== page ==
The Martha's Vineyard Preservation Trust confirmed this week that it will buy Union Chapel, the storied Oak Bluffs chapel whose rich history forms a distinct chapter in the annals of the Vineyard as a summer resort.

Designed by the late Boston architect Samuel Pratt Freeman, the chapel was built in 1870 at a cost of $16,000 on a rise of land dubbed Chapel Hill at the head of Kennebec avenue off Circuit avenue. The chapel is an octagonal, light-filled building with a soaring ceiling and superb acoustics. Spiritually, the chapel has embraced a worldly, nondenominational congregation of many colors for more than 132 summers.

Among other things, Union Chapel is known for attracting talented preachers from around the world. It also has a rich musical heritage that goes back for generations.

"It's a real privilege to be asked to be the stewards of the Union Chapel," said Chris Scott, executive director of the trust.

"If anybody wanted to put together the all-American congregation, one that represents what this country stands for and what it is all about, well, that is what you see at the Union Chapel every Sunday," said James Bryan, who is president of the Union Chapel Association.

The purchase price is one dollar. A closing is planned for Sept. 15. The trust will take ownership of the building, and the chapel association will continue to run religious programs. The chapel is open from late June until Labor Day.

The building was placed on the National Register of Historic Places in 1990.

The partnership between the trust and the chapel association came about partly by chance. About a year ago, Mr. Bryan was thinking about starting a campaign to raise money to create an endowment fund for the chapel. He had begun to talk with a few people about his idea, and along the way he decided it would be useful to get some advice from Mr. Scott about fundraising. He went to meet with him.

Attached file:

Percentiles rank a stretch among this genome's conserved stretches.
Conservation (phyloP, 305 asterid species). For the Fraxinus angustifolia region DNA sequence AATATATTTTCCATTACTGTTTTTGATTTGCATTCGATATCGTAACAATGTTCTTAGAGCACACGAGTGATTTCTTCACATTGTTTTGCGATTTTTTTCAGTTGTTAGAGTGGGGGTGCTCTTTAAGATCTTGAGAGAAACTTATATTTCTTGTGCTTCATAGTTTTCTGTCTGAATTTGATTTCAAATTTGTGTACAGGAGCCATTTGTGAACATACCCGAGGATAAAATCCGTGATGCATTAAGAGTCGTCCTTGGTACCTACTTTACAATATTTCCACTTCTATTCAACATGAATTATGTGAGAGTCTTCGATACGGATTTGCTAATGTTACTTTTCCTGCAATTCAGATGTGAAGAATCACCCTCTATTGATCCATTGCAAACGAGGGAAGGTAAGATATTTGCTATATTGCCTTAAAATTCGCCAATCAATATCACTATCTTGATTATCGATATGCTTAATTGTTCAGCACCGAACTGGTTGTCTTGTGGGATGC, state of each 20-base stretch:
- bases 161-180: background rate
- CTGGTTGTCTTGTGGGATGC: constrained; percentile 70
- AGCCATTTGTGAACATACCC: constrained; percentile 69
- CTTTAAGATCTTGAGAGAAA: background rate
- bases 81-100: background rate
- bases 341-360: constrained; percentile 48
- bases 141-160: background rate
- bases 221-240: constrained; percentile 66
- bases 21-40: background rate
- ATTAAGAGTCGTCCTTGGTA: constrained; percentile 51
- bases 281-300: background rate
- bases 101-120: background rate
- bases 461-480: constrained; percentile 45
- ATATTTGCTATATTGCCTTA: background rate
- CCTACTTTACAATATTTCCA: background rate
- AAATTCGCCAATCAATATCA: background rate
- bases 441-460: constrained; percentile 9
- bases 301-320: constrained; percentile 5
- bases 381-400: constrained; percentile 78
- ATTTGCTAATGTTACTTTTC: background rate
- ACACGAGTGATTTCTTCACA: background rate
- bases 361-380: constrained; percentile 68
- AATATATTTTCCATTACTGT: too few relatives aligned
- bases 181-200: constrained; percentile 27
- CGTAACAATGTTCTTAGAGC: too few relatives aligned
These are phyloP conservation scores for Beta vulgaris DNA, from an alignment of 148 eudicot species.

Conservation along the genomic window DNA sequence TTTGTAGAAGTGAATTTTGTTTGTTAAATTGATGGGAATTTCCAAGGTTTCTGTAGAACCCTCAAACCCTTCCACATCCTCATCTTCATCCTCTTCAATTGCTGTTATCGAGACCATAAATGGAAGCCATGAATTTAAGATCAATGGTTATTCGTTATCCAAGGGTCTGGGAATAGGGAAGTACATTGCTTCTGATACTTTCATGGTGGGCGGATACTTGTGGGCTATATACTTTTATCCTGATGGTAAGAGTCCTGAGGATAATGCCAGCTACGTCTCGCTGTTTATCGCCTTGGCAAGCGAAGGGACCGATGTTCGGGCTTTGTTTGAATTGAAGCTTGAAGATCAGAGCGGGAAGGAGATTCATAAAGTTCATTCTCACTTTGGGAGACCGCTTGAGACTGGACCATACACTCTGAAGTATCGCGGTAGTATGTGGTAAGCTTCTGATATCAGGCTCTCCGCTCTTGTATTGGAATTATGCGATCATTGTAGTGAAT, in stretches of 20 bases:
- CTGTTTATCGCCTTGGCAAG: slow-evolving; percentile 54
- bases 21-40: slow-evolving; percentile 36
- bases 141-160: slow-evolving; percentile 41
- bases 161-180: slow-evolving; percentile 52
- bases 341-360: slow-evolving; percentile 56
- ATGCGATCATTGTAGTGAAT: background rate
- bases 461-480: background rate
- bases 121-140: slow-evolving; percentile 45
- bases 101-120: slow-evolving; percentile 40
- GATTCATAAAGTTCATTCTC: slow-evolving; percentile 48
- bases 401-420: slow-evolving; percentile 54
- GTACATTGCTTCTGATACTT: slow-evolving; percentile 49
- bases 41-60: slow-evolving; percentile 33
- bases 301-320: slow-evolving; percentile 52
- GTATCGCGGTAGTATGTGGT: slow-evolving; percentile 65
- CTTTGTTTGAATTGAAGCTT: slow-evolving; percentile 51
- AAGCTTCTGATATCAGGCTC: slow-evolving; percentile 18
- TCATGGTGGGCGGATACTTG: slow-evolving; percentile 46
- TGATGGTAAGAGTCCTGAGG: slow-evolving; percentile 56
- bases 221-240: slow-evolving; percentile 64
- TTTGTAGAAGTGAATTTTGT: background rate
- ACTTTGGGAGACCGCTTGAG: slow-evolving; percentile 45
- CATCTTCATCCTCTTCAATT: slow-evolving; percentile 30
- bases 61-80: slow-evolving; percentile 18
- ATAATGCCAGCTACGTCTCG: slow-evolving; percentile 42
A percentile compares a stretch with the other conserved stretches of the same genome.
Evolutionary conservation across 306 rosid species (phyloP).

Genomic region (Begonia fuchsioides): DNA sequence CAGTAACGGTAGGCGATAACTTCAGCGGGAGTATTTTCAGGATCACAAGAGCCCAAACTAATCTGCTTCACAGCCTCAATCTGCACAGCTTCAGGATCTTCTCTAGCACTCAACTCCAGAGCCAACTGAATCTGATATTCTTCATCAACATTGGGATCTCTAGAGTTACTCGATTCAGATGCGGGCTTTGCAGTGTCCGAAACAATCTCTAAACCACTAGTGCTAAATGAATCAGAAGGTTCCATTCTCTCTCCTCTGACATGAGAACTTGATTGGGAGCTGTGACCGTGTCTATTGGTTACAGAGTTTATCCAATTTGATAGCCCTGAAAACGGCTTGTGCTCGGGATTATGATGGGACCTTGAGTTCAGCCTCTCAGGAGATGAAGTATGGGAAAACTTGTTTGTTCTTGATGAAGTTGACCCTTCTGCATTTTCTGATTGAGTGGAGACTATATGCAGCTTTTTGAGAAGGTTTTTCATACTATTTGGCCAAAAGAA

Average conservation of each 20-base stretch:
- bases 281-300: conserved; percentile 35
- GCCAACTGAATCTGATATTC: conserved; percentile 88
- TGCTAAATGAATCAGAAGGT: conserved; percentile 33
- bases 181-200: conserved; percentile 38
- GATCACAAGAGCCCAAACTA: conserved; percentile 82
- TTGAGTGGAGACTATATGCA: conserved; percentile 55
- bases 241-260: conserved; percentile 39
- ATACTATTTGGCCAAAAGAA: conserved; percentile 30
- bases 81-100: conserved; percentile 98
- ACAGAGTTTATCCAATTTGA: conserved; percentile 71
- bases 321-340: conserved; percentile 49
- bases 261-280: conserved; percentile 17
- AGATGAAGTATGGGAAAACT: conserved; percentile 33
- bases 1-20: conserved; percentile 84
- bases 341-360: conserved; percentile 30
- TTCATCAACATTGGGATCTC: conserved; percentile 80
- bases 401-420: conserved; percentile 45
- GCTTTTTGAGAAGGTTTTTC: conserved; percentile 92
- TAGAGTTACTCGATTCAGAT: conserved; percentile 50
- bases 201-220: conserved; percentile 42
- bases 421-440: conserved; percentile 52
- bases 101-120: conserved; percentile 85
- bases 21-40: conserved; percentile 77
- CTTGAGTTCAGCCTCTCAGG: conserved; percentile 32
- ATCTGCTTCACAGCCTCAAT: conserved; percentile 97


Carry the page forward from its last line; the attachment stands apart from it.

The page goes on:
"All of a sudden I realized that Chris was leading the conversation and we weren't really talking about fundraising," Mr. Bryan recalled.

A few more meetings followed and the result was a sale agreement between the chapel association and the preservation trust. Mr. Scott said the terms of the sale will work well for both institutions.

"This will enable us to focus 100 per cent of our resources on renovation and not acquisition, and the chapel will be able to devote its funds to religious activities and not building maintenance," Mr. Scott said.

"This guarantees the preservation of the building - forever," Mr. Bryan said.

Mr. Bryan, whose family dates back to the early summer colony on East Chop, first began attending Union Chapel in the later 1930s as a young child with his grandfather, who was treasurer for the chapel. He remembers looking up at the huge windows with the light streaming through. "It wasn't going to church, it was a wonderful place to go," Mr. Bryan said. Today Mr. Bryan attends services at Union Chapel with his own grandchildren.

"I love Union Chapel, plain and simple," he said.

The chapel has always called its members pillars. "A pillar is a person who says they will financially support and attend on a regular basis," Mr. Bryan said. Although the chapel has never had a formal endowment, in the old days, Mr. Bryan said, a small group of East Chop summer residents made themselves available as silent benefactors in the event of an emergency. "They made it clear that if the chapel ever needed money because of a hurricane or some other unforeseen event, that they would provide the money. I don't think they were ever called on," Mr. Bryan said.